Saturday, October 24, 2009

Growing Oranges in North Carolina

It's called Japanese Bitter Orange, Poncirus trifoliata. It's a thorny, sparsely leafed shrub that reaches 10-12' in height. I found it last winter in the "wild" beyond the edge of the backyard. There's another in the gully. In spring, they bloom with a light sweet citrus fragrance. The leaves are insignificant. I imaging these two shrubs have survived for years with no care, no pruning, and no fertilizer. Until the oak tree fell, the one pictured here lived in deep shade receiving only winter/early spring sunlight.

They do produce oranges. They have a very bitter flavor, and leave their scent on your hands much longer than you'd like. The skin is slightly fuzzy, like a peach. The largest one this year is about the size of a ping pong ball.

Inside, there's very little pulp, lots of juice, and a dozen or so seeds.

Since the seeds do not store well once removed from the fruit, I have already sown several in outdoor containers. I plan to use these and pyracantha to create a bird habitat in the gully. The thorns will protect them while they eat berries and sample the fruits from these spiny shrubs.

Planted nearby, and intertwined with the hardy orange, is an elaeagnus. I'm not sure of the variety. Again, grown in heavy shade, I've never seen any fruit and have only found this one specimen in the woods. I suspect it's E. pungens. Some varieties are highly invasive. Given no others are nearby, this is probably not the invasive Russian olive, E. augustifolia. There are several common names, silverberry, Autumn Olive, Winterthorn. This one has small, golden flowers that aren't as highly scented as I've read about. I plan to propagate more of this shrub in the spring using softwood cuttings.

New growth from maturing stems appears as 1" long spikes. These later develop leaves and become new branches. Given ample sunlight, they really put out some amazing growth in just a few weeks.

In the shrub island, the "white" hibiscus is blooming again. I guess I should give this one a name as well. Grown from seed, the flowers are a deep, dark wine color. The picture is lighter than the actual color. This one shall be called the other, other red hibiscus.

More of the wild.

At the edge of my property along the perennial bed, the maple has really taken on some color in the past 24 hours.

Across the street, Beth's back yard is something I aspire to. I'll be raking leaves back here in a few weeks to use as mulch and add to my compost pile.

It's 70 degrees and cloudy. We got rain for all of 3 minutes last night about 1am. Several passing drizzles have dampened the soil this morning. More scattered drizzles expected throughout the day. We need a lot more rain, not this teasing habit Mother Nature has developed.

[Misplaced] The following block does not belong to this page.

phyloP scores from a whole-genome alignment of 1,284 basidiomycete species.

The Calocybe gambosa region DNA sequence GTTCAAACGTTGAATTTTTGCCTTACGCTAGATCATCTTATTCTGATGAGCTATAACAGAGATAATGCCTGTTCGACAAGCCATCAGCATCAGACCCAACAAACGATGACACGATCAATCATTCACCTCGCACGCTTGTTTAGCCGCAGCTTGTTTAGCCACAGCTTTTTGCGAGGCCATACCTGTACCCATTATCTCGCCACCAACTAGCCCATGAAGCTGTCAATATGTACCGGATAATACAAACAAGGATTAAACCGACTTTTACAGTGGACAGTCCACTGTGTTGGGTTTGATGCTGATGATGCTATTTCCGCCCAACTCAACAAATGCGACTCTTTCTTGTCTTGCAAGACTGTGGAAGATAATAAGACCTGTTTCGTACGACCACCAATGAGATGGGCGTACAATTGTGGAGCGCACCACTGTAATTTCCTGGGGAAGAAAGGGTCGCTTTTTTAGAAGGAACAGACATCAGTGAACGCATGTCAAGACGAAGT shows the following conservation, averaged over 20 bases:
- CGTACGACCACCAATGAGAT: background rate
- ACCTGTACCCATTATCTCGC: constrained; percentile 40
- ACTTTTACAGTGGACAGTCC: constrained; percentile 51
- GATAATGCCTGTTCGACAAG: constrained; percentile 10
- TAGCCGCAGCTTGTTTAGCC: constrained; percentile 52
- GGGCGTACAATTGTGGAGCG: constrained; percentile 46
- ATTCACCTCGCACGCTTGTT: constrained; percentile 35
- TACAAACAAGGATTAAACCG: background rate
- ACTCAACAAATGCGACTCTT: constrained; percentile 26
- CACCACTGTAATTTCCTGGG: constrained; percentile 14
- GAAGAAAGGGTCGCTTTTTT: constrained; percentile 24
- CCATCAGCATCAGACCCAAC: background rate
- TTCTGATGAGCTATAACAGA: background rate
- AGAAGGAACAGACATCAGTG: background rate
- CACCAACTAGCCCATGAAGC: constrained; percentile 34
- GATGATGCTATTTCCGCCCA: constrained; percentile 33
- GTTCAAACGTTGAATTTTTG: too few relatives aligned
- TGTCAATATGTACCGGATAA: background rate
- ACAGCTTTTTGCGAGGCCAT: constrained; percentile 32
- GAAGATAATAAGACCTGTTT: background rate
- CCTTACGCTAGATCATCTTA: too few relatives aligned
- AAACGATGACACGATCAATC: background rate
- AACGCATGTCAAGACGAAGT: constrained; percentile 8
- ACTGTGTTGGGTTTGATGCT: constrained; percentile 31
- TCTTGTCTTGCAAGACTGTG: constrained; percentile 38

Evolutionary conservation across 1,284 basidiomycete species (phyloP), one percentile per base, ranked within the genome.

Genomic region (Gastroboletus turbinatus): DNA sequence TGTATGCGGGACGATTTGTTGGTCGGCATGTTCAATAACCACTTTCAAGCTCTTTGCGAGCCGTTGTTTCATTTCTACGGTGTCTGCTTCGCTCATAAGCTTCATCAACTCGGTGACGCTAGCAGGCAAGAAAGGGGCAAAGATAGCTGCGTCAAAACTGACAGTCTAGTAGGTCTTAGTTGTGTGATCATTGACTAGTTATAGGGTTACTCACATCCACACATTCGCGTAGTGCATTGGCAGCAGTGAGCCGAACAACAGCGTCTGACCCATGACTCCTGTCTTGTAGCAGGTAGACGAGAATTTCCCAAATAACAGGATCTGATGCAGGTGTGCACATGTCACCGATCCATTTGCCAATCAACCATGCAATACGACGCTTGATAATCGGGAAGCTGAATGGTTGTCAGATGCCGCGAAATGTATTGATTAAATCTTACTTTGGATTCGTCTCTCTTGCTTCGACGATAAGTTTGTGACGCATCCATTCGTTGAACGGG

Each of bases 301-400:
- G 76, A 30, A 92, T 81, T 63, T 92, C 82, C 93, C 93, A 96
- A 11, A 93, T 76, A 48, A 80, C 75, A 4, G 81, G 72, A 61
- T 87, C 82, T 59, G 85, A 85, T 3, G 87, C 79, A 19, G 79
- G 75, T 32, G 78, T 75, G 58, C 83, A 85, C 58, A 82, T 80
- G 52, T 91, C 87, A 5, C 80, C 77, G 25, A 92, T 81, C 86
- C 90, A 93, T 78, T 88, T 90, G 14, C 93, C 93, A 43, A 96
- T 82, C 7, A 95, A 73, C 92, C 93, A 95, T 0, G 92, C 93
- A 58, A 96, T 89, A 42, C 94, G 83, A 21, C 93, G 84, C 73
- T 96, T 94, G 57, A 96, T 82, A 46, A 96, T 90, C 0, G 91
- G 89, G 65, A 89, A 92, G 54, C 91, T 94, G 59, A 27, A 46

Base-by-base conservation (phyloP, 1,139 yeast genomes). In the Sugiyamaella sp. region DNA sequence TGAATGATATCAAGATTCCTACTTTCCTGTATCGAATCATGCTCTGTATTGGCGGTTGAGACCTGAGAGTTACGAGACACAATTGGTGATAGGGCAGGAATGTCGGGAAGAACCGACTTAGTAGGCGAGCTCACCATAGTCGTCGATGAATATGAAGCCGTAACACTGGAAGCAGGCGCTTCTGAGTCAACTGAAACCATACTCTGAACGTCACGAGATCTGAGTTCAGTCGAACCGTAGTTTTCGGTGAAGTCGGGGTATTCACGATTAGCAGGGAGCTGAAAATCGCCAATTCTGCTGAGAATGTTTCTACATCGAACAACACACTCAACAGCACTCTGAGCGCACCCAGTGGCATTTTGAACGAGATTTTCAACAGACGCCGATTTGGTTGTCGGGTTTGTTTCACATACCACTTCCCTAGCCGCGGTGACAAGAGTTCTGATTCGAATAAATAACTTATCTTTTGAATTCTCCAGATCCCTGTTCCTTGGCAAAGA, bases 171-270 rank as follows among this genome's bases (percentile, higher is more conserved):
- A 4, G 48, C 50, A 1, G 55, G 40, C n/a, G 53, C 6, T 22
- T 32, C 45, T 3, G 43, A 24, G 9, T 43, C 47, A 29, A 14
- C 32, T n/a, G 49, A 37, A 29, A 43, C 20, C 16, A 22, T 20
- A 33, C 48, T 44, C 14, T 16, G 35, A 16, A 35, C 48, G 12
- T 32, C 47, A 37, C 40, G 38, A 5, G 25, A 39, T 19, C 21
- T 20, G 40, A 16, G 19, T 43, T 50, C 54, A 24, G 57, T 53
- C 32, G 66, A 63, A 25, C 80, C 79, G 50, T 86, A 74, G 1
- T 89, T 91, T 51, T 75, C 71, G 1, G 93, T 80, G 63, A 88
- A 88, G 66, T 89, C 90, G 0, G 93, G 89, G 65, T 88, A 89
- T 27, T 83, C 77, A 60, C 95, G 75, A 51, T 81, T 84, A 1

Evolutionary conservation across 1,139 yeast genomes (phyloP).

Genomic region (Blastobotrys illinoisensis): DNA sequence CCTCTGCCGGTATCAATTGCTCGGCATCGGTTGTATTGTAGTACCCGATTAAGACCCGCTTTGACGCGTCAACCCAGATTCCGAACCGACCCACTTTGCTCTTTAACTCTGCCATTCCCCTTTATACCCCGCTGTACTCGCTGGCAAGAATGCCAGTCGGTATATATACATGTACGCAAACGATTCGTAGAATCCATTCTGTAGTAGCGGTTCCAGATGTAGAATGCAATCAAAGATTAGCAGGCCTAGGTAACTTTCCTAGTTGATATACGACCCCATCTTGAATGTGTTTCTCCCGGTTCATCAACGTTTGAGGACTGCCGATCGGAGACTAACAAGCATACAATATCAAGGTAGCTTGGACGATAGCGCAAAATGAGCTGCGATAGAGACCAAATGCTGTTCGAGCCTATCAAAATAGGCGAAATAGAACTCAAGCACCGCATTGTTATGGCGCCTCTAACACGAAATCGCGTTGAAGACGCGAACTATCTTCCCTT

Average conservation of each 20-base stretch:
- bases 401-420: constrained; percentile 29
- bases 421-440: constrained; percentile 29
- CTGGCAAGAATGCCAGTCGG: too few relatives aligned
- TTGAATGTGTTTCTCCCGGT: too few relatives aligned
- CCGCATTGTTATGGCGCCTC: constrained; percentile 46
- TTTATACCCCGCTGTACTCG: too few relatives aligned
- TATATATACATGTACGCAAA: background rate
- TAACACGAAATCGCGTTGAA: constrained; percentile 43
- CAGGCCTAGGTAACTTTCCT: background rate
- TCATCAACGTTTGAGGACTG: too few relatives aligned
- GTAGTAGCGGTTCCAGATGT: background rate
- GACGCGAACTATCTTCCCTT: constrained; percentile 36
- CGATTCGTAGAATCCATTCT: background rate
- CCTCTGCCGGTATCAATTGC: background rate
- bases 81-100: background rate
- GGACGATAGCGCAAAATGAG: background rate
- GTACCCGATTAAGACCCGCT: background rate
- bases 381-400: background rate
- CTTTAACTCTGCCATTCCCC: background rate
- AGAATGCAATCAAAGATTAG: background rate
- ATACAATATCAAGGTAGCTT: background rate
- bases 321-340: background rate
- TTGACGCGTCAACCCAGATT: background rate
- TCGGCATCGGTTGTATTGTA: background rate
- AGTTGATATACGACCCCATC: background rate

Nell Jean said...

The blue wild ageratum throws stolons and spreads, so you could just dig some little pieces off the side.

My nephew hates eleagnus. He calls it 'Ellie and Agnes' and gets all out of sorts when he has to prune the considerable number that belong to his MIL.

I wish I had a kumquat tree. They would grow here in a very protected spot. Mama used to say that they had one growing in a pine thicket when she was a girl, 'way up toward Rome, GA. I was just telling DH yesterday about how we used to go on 4th of July to where Mama's cousin Julian, who worked for the county, had staked out an apricot tree that hung over a dirt road. What a treat!

janie said...

That trifoliata is a very good root stock for grafting citrus. All varieties of citrus, really. You could graft a satsuma, Meyers lemon, Mexican lime, and Ruby grapefruit all on the same stock! Wouldn't that be neat?!

The seeds will germinate easily, and you can grow the little trees straight. Graft them before you top them. If you want to graft them, that is.

I have a powerpoint on grafting that I would happily share with you if you would like to have it. I love grafting plants. Except roses; I want my roses to have their own roots.

Citrus has to be grafted for the most part. It takes several years, (about 7, I think) for them to produce fruit when grown from seed. The lemon is the only citrus that can be propagated from cuttings, and the rest, except for grapefruit, are not good to reproduce the parent plant from seed; less than 50%, if I remember my lessons right.

Let me know about the powerpoint.

This is a great post.

Tom - 7th Street Cottage said...

Thanks Nell, I'll go looking for some side shoots tomorrow. It's hard to get down in that ditch. I might have to come at it from my side of the wild. Never had a kumqat. Persimmons, yes. Hmmm...where could I grow one of those?

Janie, I've never grafted before. I'll email you through GW tonight. Let me know if you want some seeds.

Randy Emmitt said...


Just so you know this hardy orange can be very invasive. I have a friend out in Winston Salem that has it on his 100 acre farm. About 50 years ago his aunt planted three of these at the edge of a pasture, now he has more than two acres of it that he can not get rid of. You can cut it down and let it dry then it burns very fast, but grows back. They make good jelly with the oranges.

Tom - 7th Street Cottage said...

Thanks for the warning Randy. I've read that it can be invasive in this area, but I only count three of these shrubs in my ignored wooded area. I've never seen any of them in other yards either.

Like other possibly invasive plants, I'll have to remove the fruit each season. If/when I sell this house years from now, I'll be removing those items and destroying them with chemicals. I don't want to leave someone with a plant that would take over their yard if they are not gardeners.